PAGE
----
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Official BenQ LK990 Owners Thread

Official BenQ LK990 Owners Thread
« on: June 12, 2020, 03:25:21 PM »
First Impressions now using Dolby Vision LLDV:

If you see the LK990 set to HDR Brightness of -2, color at ~7 and Color Enhancement at ~16, paired with an HDFury Vertex2 doing the LLDV/Dolby Vision tweak with a DV String set to Max Luminance (nits) of 10,000 nits, or anywhere between 2,000 - 10,000 really, then you certainly will be saying "Wow"!

I can indeed get an absolutely incredible HDR/Dolby Vision image on screen with this combo.

If anyone says brightness doesn't matter, then you render the great flat panels that can do that utterly moot.  As anyone who actually knows what HDR is and does, the main and almost entirety of the movie is still within the 100 nit max range, or at least is supposed to be mastered that way, the same as its SDR counterpart.  The extra brightness is reserved for specular highlights, etc.  So by using a lower nit projector you're just forcing the display, source or tone mapping device/processor to compress that range available further down to whatever it has for its peak nits.  No compression is always better than any compression.  Tone Mapping is compression, but I am sure you already know that, so I guess that's for the newbies too.



With this higher brightness LK990, I still have the same original 100 nits brightness for the main part of the HDR video, but also the extra brightness over the lower nit projector is now there for what is easily seen as amazing specular highlights and incredible "HDR Effects", like you see on some of the best HDR/DV flat panels, which haven't been compressed by tone mapping as much or at all.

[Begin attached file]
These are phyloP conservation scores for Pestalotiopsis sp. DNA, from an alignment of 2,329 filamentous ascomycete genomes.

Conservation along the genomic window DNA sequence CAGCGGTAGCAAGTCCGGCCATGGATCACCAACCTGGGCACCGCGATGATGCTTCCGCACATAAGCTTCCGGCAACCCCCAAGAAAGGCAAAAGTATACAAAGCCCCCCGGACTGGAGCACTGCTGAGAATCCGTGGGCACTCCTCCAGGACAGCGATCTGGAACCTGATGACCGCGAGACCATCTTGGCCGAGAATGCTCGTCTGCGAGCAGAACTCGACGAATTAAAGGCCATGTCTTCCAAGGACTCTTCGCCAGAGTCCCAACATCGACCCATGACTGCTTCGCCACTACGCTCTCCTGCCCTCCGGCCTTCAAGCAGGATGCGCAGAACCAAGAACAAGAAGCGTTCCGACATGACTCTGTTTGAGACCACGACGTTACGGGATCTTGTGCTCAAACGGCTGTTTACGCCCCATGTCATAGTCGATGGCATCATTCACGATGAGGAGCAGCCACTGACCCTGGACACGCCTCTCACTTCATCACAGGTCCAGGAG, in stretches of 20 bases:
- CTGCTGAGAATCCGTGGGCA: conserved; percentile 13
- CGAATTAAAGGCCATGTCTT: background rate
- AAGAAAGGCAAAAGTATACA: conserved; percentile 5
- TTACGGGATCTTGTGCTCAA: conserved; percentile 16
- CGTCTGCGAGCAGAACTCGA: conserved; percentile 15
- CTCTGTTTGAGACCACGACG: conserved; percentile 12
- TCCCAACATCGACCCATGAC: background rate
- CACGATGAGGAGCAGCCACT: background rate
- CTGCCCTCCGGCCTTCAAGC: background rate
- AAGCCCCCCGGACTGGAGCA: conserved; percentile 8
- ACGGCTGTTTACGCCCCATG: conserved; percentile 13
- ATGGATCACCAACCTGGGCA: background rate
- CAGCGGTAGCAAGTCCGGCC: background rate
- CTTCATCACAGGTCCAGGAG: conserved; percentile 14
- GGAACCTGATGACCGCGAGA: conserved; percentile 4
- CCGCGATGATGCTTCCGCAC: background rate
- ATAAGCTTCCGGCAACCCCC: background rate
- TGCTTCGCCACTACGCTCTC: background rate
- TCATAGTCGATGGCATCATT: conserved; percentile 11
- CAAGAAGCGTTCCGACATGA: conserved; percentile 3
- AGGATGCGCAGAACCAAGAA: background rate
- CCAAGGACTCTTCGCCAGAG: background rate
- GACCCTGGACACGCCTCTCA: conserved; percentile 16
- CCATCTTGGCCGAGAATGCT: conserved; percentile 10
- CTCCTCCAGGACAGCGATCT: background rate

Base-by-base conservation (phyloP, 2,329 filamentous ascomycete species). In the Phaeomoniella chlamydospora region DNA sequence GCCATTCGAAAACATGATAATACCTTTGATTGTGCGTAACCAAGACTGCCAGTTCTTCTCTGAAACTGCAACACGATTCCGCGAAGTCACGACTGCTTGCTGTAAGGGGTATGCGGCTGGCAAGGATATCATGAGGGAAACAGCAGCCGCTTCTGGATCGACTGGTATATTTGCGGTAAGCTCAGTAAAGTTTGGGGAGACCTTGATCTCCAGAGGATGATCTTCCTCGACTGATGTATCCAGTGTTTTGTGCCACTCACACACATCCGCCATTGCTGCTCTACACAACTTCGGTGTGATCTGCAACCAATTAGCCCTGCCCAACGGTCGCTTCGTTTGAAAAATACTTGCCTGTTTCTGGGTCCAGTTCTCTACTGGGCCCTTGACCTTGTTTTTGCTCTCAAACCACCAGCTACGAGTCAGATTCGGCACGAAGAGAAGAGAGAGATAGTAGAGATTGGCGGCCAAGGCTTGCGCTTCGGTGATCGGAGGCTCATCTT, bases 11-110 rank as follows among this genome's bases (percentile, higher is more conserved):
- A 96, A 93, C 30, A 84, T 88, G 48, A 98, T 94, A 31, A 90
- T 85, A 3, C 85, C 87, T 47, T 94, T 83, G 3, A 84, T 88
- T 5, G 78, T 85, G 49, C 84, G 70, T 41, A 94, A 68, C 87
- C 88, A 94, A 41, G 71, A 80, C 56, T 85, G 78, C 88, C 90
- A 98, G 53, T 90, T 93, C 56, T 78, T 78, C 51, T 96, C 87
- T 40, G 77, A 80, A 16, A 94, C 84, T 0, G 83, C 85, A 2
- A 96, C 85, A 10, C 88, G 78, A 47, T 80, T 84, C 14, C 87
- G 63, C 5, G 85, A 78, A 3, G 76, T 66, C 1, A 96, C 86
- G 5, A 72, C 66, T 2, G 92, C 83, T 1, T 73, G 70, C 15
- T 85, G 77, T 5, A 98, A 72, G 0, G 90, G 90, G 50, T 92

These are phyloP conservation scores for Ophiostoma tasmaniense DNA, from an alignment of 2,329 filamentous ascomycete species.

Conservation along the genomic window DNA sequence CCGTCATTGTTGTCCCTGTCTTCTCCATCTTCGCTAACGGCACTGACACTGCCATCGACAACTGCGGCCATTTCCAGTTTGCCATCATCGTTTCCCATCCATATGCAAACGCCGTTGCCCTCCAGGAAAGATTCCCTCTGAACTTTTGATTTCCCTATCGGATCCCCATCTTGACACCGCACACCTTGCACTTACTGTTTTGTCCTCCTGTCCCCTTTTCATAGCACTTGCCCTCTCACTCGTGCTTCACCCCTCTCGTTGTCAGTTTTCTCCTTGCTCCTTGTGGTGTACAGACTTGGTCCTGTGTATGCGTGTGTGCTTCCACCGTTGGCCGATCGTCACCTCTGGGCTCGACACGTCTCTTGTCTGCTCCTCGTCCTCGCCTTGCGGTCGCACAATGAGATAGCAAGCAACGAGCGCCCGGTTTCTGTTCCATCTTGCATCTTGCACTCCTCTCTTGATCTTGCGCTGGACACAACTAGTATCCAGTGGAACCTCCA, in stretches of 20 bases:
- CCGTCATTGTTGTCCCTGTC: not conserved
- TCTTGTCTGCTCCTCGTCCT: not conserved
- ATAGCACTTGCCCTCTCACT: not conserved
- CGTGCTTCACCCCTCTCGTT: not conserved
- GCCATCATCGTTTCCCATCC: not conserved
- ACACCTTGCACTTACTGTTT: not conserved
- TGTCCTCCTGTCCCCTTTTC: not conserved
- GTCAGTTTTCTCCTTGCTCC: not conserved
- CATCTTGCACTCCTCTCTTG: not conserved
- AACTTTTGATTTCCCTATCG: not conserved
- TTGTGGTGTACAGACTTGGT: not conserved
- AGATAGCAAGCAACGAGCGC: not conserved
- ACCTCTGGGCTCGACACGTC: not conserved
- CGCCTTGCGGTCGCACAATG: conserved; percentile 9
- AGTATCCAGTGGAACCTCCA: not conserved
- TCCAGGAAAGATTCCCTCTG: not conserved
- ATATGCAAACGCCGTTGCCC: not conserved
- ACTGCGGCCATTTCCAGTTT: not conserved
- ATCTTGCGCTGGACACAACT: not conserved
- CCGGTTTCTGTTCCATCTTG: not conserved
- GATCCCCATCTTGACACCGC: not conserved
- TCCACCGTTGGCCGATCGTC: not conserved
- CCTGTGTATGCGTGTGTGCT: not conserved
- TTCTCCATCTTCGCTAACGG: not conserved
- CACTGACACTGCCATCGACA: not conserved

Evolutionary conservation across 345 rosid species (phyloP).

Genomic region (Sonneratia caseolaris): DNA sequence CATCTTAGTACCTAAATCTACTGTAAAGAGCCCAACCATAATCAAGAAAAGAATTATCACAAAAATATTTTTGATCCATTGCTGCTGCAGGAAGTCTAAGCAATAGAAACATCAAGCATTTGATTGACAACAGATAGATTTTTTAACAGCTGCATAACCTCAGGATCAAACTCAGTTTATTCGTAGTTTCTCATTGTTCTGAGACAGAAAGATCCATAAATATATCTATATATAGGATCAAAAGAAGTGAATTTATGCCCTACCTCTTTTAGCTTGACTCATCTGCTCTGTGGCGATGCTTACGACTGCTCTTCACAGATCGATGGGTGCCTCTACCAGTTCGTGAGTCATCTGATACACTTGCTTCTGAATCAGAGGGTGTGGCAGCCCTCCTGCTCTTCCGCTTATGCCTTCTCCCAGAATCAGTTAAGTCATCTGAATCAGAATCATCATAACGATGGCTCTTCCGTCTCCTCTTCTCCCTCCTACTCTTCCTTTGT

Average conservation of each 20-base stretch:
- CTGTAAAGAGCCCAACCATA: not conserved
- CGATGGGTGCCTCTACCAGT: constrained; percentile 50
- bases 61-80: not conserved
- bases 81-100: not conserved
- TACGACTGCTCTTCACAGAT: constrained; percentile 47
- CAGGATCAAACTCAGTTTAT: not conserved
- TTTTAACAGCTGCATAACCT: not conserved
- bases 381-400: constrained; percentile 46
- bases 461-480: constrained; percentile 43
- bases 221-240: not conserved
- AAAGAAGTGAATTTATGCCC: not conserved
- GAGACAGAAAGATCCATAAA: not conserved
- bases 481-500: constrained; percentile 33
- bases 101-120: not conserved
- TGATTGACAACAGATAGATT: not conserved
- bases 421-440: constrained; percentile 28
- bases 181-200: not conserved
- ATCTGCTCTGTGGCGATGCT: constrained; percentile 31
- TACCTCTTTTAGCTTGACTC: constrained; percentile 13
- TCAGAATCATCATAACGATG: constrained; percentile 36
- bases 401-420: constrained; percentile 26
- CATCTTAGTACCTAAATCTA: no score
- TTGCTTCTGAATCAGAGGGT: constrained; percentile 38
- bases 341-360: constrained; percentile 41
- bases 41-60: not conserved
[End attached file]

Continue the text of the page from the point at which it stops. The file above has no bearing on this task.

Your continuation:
The laser levels in this projector are able to be lowered based on what is input, using the unit's Automatic Power Control and SmartEco features, similar to what is reported with the much more expensive JVC RS4500, and why many prefer its black levels and shadow details over the reportedly better RS3000 (@markmon for example).  When you input and present a 10,000 nit Dolby Vision custom string using the HDFury Vertex2/DIVA/Maestro with a BT2020 color gamut along with setting the LK990 to an HDR Brightness setting of -2, color at around 7, Brilliant Color ON and Color Enhancement to about 16.  This combo makes this happen along with great color tracking along the color gamut sweeps, unlike when you use default color at 50 and Color Enhancement OFF and Brilliant Color ON.



Couple that with all the things that make the image much more detailed than even the mighty RS4500, as easily seen in the image attached, by @Woofer.



And no, I am not going to go around and around with anyone again here.  I have it here and have for a LONG time, doing extensive testing and configurations with many different sources and signals.  Nobody else has.  I know what it can and can't do, Nobody else does.  And yes, I do agree the one area it can't compete totally is native on/off contrast and a little color saturation, and I have always said that.  But I have also always said all the other attributes this presents are far superior, and I still completely stand by that.  I can all but guarantee anyone else who sees what I see here with Dolby Vision would feel the exact same way too.


The complete stubbornness to not want to really dig deep and understand this projector and what it can do never ceases to amaze me.  I don't understand why.  Who does it hurt? You all just keep living with old thoughts and paradigms that simply don't apply here.

Please all be safe and healthy in these trying times!

https://discuss.avscience.com/index.php?action=dlattach;topic=1924.0;attach=4867
« Last Edit: June 12, 2020, 03:27:19 PM by HarperVision »

Re: Official BenQ LK990 Owners Thread
« Reply #1 on: June 12, 2020, 04:02:10 PM »